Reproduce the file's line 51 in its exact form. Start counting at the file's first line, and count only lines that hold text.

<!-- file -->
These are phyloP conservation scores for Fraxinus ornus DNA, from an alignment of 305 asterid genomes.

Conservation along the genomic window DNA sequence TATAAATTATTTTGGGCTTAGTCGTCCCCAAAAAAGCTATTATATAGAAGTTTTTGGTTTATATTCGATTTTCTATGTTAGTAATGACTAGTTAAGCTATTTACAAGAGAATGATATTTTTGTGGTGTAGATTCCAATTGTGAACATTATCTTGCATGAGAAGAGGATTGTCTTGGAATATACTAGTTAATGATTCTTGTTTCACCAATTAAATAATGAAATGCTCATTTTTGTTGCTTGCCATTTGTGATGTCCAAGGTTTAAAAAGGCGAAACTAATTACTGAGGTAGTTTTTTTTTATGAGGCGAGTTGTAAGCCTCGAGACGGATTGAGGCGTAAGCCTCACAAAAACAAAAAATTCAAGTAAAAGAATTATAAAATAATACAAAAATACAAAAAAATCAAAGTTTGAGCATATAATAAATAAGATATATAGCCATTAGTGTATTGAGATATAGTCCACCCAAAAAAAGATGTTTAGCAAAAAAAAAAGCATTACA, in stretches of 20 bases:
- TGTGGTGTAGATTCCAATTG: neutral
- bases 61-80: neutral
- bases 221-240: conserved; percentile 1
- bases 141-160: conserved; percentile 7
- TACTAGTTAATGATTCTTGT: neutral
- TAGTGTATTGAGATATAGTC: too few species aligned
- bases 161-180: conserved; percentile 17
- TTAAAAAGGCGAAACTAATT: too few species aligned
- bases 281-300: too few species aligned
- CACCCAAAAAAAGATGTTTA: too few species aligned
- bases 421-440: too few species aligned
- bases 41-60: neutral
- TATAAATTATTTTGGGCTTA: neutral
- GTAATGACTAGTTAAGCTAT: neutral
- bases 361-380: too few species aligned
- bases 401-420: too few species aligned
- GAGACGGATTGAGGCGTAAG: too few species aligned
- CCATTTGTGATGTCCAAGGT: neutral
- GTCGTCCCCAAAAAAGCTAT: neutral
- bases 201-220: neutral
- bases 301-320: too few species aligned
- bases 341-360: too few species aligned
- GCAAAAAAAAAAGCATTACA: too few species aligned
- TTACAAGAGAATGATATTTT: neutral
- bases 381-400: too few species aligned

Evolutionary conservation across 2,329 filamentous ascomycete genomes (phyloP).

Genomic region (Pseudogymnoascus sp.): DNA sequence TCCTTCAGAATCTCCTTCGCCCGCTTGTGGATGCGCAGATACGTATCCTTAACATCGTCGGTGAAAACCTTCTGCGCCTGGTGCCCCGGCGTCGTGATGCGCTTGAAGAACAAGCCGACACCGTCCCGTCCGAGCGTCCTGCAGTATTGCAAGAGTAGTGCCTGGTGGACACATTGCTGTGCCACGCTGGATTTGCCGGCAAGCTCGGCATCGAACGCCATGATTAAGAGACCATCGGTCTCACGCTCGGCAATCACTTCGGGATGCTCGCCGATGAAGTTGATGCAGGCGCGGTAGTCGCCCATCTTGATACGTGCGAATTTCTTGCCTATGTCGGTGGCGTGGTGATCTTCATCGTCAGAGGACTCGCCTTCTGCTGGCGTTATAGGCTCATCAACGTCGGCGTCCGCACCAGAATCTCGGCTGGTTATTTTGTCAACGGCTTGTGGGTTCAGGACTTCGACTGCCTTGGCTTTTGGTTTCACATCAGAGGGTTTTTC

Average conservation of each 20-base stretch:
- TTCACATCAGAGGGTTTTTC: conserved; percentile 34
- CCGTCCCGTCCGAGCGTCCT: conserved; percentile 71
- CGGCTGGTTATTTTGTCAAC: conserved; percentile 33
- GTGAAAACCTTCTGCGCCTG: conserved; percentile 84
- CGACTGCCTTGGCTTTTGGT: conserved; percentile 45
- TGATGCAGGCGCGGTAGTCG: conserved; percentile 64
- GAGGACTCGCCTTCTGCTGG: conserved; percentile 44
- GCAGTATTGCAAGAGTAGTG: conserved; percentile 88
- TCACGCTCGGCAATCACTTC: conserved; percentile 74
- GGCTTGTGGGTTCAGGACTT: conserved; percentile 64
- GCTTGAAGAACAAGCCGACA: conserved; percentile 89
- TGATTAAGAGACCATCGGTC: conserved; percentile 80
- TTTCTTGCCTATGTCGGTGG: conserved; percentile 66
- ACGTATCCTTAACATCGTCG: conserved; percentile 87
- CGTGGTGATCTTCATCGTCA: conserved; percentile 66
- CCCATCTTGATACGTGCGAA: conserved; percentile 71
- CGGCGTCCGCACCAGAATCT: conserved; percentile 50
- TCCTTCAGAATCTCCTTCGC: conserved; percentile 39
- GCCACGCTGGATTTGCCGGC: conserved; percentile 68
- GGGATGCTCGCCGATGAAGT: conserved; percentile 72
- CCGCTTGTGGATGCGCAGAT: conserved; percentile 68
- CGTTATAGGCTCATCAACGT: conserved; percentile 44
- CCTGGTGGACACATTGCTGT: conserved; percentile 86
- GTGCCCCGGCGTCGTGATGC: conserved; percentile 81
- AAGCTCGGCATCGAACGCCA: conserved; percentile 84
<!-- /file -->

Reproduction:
- CCGCTTGTGGATGCGCAGAT: conserved; percentile 68